To add processing capability to these embedded systems, developers can choose from a number of host PCIe/104 CPU boards. In the ADLQM67PC PCIe/104 board, ADL Embedded Solutions has chosen to integrate a 3-GHz Intel i7 quad-core CPU; up to 8 Gbytes of DRAM; a host of I/O interfaces including Ethernet, SATA, RS-232, and VGA output; and a bottom-stacking PCIe/104 connector. Figure 3 shows the board configured with two dual-port PCI/104-Express Camera Link frame grabbers from Active Silicon.
|FIGURE 3. In the ADLQM67PC PCIe/104 board, ADL Embedded Solutions has chosen to integrate a 3-GHz Intel i7 quad-core CPU, up to 8 Gbytes DRAM, along with a host of I/O interfaces including Ethernet, SATA, RS-232, and VGA output and a bottom-stacking PCIe/104 connector. Here, the board is configured with two dual-port PCI/104-Express Camera Link frame grabbers from Active Silicon.|
While placing such a large amount of functionality on a 90 × 96-mm board is impressive, many embedded designers require even greater functionality. Because of this, the PC/104 Consortium has developed two single-board form factors known as EPIC (Embedded Platform for Industrial Computing) and EBX (Embedded Board, eXpandable). These boards, each with different dimensions, allow different types of "PC/104" modules to be added to a host single-board computer (see table).
To support the various types of boards, both the EBX and EPIC form factors are available in two configurations. While EBX boards support the traditional PC/104 ISA connector and the PC/104 PCI connector, EBX-Express boards use a PCIe connector and a PCI/104 PCI connector. EPIC and EPIC-Express boards are similarly configured. Specification for the EBX, EBX-Express, EPIC, and EPIC-Express standards are available at http://bit.ly/UMGzW9 and http://bit.ly/WrTHG7, respectively.
One example of such a CPU board is the Copperhead EBX single-board computer from Versalogic. With an Intel i7 processor, the board's features include sixteen analog inputs, eight analog outputs, and sixteen digital I/O lines. System I/O includes dual Gigabit Ethernet with network boot capability, two USB 3.0 ports, ten USB 2.0 ports, four serial ports, and HD audio (see Fig. 4). By leveraging such processing power, developers can now configure embedded machine-vision systems specifically tailored to multiple analog and digital camera interface standards while increasing performance and reliability.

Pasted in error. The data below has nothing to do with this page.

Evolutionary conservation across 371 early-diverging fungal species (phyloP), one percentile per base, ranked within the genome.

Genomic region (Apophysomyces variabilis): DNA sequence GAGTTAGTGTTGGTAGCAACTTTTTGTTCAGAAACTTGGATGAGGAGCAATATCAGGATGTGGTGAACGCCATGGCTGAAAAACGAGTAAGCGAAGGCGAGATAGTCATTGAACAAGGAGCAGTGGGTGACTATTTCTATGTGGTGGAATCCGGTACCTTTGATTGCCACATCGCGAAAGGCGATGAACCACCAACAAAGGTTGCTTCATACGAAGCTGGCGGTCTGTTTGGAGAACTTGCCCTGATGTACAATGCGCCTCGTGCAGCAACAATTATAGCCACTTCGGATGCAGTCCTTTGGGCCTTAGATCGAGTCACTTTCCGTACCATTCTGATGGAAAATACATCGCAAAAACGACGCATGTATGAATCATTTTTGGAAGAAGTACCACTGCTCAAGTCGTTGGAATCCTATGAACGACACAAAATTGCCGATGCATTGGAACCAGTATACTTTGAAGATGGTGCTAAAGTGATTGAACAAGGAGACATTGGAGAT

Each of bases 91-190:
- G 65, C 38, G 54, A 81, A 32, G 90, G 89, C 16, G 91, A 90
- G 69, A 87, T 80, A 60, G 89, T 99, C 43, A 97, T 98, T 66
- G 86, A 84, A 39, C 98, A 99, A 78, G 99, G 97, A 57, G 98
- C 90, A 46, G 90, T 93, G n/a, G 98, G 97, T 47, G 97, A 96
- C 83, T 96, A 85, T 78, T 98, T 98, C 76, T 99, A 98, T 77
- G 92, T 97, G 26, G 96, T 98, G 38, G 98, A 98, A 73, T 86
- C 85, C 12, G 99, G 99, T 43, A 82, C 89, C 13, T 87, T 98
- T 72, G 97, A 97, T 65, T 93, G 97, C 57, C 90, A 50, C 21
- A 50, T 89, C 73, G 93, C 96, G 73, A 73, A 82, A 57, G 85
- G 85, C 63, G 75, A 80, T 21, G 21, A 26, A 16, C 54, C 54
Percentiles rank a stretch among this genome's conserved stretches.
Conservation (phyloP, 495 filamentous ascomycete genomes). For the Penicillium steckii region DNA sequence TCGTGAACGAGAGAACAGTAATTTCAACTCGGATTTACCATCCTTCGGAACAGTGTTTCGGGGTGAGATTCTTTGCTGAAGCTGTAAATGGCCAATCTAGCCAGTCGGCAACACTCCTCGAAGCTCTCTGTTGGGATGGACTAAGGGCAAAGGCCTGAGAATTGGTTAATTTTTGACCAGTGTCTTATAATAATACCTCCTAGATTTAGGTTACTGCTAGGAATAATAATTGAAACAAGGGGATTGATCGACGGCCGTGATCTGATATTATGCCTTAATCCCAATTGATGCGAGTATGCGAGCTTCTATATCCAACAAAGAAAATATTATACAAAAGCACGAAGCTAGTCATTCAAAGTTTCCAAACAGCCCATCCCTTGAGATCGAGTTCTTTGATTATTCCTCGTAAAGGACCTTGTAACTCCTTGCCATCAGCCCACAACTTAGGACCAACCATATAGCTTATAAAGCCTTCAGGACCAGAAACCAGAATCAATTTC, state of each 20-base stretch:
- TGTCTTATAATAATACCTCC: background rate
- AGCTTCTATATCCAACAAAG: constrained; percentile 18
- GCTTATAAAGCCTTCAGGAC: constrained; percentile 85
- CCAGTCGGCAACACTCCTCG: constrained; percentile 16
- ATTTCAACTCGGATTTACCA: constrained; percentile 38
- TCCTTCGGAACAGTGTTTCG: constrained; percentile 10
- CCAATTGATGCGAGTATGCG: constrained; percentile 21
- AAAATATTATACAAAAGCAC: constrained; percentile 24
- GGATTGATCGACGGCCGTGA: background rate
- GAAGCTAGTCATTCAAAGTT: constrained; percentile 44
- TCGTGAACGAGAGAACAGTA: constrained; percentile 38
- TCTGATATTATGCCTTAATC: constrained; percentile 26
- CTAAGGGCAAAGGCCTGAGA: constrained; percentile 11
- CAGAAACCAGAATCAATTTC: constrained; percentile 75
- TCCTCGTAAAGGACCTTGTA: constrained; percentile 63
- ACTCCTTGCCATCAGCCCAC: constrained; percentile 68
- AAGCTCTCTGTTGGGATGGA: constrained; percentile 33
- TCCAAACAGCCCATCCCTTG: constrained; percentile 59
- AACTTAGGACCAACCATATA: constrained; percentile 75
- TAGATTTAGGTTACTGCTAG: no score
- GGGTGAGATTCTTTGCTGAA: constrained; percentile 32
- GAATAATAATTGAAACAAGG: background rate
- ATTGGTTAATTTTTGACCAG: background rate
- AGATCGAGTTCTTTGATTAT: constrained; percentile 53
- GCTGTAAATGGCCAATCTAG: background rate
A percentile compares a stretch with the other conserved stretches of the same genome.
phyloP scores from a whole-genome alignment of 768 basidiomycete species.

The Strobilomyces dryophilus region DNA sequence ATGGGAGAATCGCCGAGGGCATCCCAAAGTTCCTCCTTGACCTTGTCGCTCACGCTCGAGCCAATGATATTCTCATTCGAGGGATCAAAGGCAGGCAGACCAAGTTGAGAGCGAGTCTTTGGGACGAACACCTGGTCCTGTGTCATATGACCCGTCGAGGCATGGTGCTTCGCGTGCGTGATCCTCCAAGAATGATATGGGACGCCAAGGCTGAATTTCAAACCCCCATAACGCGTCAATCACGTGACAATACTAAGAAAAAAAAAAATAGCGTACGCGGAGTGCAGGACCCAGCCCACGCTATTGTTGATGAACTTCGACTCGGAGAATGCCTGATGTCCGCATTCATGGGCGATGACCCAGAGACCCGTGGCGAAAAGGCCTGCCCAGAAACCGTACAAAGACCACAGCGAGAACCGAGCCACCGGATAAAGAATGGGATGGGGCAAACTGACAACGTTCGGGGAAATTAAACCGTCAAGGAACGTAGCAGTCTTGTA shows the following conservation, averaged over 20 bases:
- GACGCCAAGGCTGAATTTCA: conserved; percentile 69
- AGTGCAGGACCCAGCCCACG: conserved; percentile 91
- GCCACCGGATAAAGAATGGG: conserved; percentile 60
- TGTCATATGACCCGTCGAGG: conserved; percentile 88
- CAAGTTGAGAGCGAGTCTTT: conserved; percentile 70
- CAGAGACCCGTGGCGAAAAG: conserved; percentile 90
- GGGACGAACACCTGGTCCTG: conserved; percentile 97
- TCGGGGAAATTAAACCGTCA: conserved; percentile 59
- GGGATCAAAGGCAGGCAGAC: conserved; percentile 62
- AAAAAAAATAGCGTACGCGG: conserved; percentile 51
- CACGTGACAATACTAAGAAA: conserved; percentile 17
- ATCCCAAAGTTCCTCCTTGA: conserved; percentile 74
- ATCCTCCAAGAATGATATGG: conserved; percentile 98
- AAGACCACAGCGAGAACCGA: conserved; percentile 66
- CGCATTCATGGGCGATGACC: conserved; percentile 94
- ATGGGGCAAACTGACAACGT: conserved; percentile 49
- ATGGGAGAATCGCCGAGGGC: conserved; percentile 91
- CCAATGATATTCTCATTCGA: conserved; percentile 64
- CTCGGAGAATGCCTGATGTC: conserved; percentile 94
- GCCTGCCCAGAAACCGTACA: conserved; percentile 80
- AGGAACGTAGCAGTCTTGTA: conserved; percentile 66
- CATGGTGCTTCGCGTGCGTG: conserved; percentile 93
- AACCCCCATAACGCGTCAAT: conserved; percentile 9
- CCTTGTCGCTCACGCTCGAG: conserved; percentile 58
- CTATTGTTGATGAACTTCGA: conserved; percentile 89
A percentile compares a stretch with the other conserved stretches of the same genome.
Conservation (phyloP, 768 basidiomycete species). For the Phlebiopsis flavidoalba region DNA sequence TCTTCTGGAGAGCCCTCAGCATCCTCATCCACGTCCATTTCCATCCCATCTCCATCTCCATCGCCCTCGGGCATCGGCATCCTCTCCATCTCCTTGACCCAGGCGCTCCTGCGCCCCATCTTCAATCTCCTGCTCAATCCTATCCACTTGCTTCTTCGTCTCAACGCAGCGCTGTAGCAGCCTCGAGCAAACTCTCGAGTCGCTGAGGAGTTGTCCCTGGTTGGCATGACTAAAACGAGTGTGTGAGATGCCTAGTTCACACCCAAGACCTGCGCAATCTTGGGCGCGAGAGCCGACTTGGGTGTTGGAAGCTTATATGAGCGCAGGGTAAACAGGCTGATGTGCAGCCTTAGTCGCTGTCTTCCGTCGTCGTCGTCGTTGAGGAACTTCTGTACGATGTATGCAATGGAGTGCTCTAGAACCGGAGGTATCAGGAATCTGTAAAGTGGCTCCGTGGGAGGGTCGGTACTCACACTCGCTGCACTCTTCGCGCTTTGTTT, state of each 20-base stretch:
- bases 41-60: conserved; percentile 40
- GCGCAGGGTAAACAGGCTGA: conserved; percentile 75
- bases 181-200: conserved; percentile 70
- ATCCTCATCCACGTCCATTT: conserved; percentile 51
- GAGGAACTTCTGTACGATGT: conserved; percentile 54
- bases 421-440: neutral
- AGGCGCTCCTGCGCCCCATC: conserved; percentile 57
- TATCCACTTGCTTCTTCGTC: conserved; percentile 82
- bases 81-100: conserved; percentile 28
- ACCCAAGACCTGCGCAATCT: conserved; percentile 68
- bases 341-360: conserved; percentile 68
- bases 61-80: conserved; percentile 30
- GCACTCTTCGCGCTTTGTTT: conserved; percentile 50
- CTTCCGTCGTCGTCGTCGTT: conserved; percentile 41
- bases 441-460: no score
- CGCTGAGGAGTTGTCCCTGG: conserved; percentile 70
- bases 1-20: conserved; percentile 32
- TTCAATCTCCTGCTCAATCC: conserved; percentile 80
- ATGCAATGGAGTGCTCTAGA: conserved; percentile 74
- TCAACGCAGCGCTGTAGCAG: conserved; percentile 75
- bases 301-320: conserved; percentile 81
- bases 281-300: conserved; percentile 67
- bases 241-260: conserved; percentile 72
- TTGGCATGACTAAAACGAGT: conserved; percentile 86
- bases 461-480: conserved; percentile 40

|FIGURE 4. The Copperhead EBX single-board computer from Versalogic features an Intel i7 processor, 16 analog inputs, 8 analog outputs, and 16 digital I/O lines.|
In its 20-year history, the PC/104 Consortium has proved that as computer architectures have changed, so too must embedded architectures based on these standards. In the next 20 years, it will be interesting to watch as the PC/104 Consortium moves to embrace forthcoming standards for designers of embedded systems.
For further information on the PC/104 Consortium, visit www.pc104.org.
Companies Mentioned in this Article
ADL Embedded Solutions
Ampro ADLINK Technology
MEN Mikro Elektronik
RTD Embedded Technologies
Sundance Microprocessor Technology
For comprehensive listings of frame grabber vendors, visit the Vision Systems Design Buyer's Guide (http://bit.ly/13zYQfy).